WASHINGTON — It was a night that changed music history: Dec. 8, 1980.
Beatles alum John Lennon, who taught us all to “Imagine,” had just returned home with his wife Yoko Ono when he was assassinated outside the Dakota Building on the Upper West Side of Manhattan.
“On Dec. 5, 1980, I took my band in to make my second album for Arista Records,” Nile told WTOP. “I was in Studio A and John was in the mix room upstairs with Yoko working on a Yoko project. My co-producer, Thom Panunzio, knew John [and] said, ‘Do you wanna meet John?’ I said, ‘Yeah, absolutely, but let’s wait a couple days.’ … This was Friday night, so I figured Tuesday we’ll see him.”
During the interim, Lennon’s team actually called downstairs to ask Nile a favor.
“Sunday night, the 7th of December, we’re in the studio recording and the phone rings at midnight,” Nile said. “It’s one of John’s engineers saying, ‘John is out of guitar strings. Do you have any guitar strings he could use?’ We just looked: ‘John Lennon needs guitar strings?!?’ So we go diving into our bags and pull out guitar strings. I was gonna put a note with the strings: ‘To John, thanks for the music. Love ya,’ but I decided that’s too corny. I’m gonna meet him in a few days. I’ll tell him when I see him.”
As fate would have it, that meeting never happened. But Lennon did, in fact, play on Nile’s strings.
“The next day, Monday, Dec. 8, 1980, we came in about 4:30 [a.m.],” Nile said. “I’ve got the call sheet, he was in at 7 [p.m.] and we were in at 4:30 [a.m.]. The engineer said John played on those strings from about midnight to 4:30 in the morning on a song called ‘Walking on Thin Ice.’ It’s a great track, a Yoko song, and the guitar playing is so visceral, so raw and rockin’. It’s the last thing he ever recorded.”
Nile will never forget how the rest of that fateful day unfolded.
“About 10:30 that night, we’re in the studio recording Monday night, Dec. 8, and the phone rings,” Nile said. “Thom Panunzio, our co-producer, had a buddy in New Jersey, a collector, bugging him all week, ‘Can you get me John’s autograph?’ And we had done a favor the night before, so Thom called the engineers and said, ‘The guy who gave John the strings would love an autograph.’ … So the phone call was saying, ‘John’s coming down now,’ and Thom said, ‘I’ll be right back’ and he left the room.”
Moments later, the tragic news arrived.
“We’re listening back to a take we’d just done without Thom, and Thom comes in and says, ‘Somebody just shot John!’ I said, ‘John who?’ It didn’t make sense. He said, ‘John Lennon.’ I go, ‘What?’ Then you figure, ‘shot,’ what does that mean? Maybe in the hand, maybe in the foot? Sadly, that wasn’t the case.”
Nile says the aftermath was chaos.
“The phone started ringing off the hook,” Nile said. “David Geffen called, the secretary answered, and he said, ‘John’s there right? Yoko’s friend just said he’s on the way to the hospital and had been shot! But he’s there recording right?!?’ And she said, ‘Well, no, he left about 15 minutes ago.’ It was so, so, so terrible. We were all crying. So we watched TV like everybody else. One of my heroes, John Lennon.”
The next day, Nile learned more details from Lennon’s bodyguard, Robert “Big Bob” Manuel.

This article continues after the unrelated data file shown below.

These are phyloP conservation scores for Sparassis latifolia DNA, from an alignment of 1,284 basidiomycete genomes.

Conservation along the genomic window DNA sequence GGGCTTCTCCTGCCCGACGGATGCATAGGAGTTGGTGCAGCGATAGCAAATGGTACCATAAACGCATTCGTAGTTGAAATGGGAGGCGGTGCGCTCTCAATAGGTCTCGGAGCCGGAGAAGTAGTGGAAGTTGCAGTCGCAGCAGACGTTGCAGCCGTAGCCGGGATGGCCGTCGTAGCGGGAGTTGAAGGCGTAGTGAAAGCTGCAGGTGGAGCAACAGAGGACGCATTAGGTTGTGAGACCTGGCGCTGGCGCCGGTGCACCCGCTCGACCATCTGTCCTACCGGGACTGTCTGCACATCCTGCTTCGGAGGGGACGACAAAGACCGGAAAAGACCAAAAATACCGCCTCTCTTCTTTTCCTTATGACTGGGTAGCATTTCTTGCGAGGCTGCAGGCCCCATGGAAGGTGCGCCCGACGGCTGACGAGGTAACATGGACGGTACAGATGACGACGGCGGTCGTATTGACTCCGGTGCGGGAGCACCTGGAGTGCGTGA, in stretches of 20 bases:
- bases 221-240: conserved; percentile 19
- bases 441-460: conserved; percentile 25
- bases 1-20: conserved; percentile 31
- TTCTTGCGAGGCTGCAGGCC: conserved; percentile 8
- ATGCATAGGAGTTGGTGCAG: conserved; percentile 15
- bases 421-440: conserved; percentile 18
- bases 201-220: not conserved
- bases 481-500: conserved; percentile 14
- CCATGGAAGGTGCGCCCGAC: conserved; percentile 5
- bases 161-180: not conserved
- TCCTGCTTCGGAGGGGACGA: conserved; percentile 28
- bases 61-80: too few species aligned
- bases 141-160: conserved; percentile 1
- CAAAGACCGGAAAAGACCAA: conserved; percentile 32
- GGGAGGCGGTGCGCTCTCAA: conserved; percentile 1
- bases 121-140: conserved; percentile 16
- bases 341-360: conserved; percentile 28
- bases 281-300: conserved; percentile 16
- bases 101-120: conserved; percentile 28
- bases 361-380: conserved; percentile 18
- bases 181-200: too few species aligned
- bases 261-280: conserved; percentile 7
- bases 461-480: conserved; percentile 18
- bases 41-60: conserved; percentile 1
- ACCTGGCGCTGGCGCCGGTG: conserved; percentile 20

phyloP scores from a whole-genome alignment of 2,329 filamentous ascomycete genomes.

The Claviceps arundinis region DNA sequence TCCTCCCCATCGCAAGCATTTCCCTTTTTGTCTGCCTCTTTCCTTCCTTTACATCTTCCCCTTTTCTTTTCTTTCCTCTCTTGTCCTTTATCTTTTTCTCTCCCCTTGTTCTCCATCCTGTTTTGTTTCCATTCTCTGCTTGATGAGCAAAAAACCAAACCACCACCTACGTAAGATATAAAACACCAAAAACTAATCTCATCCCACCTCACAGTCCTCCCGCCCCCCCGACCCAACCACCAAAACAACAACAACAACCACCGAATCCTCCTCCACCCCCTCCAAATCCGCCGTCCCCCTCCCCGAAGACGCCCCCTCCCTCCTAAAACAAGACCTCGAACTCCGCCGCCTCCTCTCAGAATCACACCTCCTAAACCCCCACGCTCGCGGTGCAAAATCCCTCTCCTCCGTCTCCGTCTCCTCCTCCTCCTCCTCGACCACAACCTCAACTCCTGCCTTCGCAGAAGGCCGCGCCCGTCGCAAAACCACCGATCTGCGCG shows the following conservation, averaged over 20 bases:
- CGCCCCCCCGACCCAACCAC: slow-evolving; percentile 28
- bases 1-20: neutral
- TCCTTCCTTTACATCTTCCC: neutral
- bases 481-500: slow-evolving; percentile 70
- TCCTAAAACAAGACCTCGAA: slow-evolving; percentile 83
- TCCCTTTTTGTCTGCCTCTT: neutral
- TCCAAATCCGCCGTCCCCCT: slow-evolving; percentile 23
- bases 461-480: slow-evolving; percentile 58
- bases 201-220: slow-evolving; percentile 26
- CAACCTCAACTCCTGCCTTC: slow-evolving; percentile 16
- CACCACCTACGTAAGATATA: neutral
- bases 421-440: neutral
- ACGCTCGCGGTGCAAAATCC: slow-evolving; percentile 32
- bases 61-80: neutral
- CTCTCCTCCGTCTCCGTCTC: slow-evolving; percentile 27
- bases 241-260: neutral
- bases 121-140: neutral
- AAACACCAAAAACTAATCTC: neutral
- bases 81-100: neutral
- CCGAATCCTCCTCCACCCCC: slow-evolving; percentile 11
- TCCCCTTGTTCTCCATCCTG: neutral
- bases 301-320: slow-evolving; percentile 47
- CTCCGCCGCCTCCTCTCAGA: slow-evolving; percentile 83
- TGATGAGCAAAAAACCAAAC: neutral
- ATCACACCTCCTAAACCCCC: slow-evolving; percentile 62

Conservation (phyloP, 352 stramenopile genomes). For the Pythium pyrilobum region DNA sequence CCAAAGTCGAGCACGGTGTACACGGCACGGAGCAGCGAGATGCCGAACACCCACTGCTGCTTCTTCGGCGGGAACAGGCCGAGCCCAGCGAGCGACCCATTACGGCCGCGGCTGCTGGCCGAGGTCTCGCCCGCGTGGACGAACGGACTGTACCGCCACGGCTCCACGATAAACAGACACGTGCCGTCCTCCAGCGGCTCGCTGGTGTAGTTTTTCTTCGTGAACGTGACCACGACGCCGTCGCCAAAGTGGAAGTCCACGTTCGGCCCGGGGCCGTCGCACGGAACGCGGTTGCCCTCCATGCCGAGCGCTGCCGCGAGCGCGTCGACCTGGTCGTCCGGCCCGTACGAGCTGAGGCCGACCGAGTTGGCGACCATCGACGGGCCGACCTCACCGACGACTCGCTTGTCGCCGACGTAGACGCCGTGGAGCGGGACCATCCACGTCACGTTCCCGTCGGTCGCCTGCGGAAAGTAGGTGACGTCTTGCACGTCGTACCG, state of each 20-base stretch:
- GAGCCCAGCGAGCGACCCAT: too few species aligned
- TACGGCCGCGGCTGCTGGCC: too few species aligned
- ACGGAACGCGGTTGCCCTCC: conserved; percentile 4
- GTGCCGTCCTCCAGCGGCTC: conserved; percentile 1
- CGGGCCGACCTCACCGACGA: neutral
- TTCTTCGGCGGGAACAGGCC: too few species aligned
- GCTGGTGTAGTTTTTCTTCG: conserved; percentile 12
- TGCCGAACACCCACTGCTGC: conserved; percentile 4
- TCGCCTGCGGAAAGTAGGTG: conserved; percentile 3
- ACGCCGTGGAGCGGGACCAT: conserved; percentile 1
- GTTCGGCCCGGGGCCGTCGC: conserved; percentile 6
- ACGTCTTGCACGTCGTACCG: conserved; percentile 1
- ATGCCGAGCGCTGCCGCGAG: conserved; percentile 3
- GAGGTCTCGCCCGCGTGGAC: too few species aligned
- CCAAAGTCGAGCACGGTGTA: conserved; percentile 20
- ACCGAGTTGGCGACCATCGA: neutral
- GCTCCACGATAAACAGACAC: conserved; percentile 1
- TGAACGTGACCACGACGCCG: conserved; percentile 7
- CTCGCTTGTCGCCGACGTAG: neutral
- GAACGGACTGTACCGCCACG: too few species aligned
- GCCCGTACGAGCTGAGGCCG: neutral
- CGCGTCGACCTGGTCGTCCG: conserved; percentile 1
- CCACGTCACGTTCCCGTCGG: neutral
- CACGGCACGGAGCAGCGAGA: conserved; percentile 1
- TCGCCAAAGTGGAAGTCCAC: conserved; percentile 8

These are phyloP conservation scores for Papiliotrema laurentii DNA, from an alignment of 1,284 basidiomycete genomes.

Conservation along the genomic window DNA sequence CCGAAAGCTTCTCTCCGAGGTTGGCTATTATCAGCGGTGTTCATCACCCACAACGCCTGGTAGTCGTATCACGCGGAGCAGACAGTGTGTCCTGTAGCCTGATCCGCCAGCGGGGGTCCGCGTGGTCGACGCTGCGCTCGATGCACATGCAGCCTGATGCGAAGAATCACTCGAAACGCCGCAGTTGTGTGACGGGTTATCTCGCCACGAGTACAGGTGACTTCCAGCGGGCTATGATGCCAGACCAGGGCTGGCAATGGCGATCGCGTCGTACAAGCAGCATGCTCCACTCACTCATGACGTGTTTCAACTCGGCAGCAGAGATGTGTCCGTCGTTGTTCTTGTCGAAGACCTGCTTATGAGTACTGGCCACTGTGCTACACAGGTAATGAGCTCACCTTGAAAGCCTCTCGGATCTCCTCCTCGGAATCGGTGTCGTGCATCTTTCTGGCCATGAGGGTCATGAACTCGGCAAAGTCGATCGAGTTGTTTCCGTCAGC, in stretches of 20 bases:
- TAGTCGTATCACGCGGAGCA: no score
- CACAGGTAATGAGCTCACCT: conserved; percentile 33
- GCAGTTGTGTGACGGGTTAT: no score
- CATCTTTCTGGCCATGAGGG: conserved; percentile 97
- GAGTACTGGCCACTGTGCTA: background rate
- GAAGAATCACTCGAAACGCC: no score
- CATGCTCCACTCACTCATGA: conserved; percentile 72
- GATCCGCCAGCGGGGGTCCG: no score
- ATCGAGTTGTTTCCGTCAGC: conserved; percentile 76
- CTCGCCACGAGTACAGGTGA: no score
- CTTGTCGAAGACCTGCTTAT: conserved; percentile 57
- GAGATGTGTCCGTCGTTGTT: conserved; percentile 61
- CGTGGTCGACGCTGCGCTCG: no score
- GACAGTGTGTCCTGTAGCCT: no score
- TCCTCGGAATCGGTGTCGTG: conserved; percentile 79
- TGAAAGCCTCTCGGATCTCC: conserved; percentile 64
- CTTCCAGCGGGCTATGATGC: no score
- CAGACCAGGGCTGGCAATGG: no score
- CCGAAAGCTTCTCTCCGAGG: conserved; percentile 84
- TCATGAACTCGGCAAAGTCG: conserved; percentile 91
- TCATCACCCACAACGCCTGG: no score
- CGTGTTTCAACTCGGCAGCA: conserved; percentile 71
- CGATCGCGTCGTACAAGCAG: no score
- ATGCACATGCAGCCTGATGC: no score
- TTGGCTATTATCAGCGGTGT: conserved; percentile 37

“Nobody knows this,” Nile insisted. “The record plant hired a bodyguard to guard him whenever he was in studio. His name was Bobby, African-American, great guy, big guy, 6-[foot]-6, 300 pounds. … I was talking to Bobby, ‘What happened?’ He told us with tears in his eyes, ‘When we got in the elevator, John was in the greatest mood,’ because ‘Double Fantasy’ was No. 1. Bobby said, ‘John was so happy because Yoko was finally getting respect from the press.’ That meant the world to him.”
While John and Yoko were flying on this personal high, the wheels of fate started tragically turning.
“John said to Bobby, ‘Bobby, let’s go to dinner and celebrate,'” Nile said. “Bobby said, ‘I’m sick to my stomach, I don’t feel good.’ John put his arm around him, ‘Don’t worry. You go home, feel better, we’ll do it another night.’ So instead of Bobby getting in the car with him and going to the restaurant then home, he would’ve been with him and been watching out. Had he gone with him, things maybe could have changed and he felt really bad about it. I said, ‘Bobby what can you do? You can’t see the future.'”
Nile himself carries similar “what if” regrets.
“I’d give anything to go back in time,” Nile said. “To know that, go upstairs and say, ‘Hey, [don’t go]’.'”
Instead, closure came 12 years later when he was asked to open for Ringo Starr & His All-Starr Band.
“[Ringo] said to me, ‘You wanna come on and sing ‘I Get By With a Little Help From My Friends’ … a song John wrote for Ringo,” Nile said with awestruck nostalgia. “When I was singing on stage that night, 12 years later, 1992, on mic with Nils Lofgren, I couldn’t help but think back 12 years to the [tragic night in Manhattan], because this was a John song. I’ll miss him all my life, as will most of us.”
All these years later, Nile takes solace in knowing he crossed paths with Lennon in his final moments.
“I gave him the strings to play on, but he gave me all those amazing songs, all those thrills, and all that inspiration that got me interested in music,” he said. “God bless John Lennon. God bless John Lennon.”
AUTHOR’S NOTE: This author intentionally chooses not to name the killer, who was denied parole for the ninth time in August 2016. Click here for more on Willie Nile’s career and his April 8 show at Hamilton Live.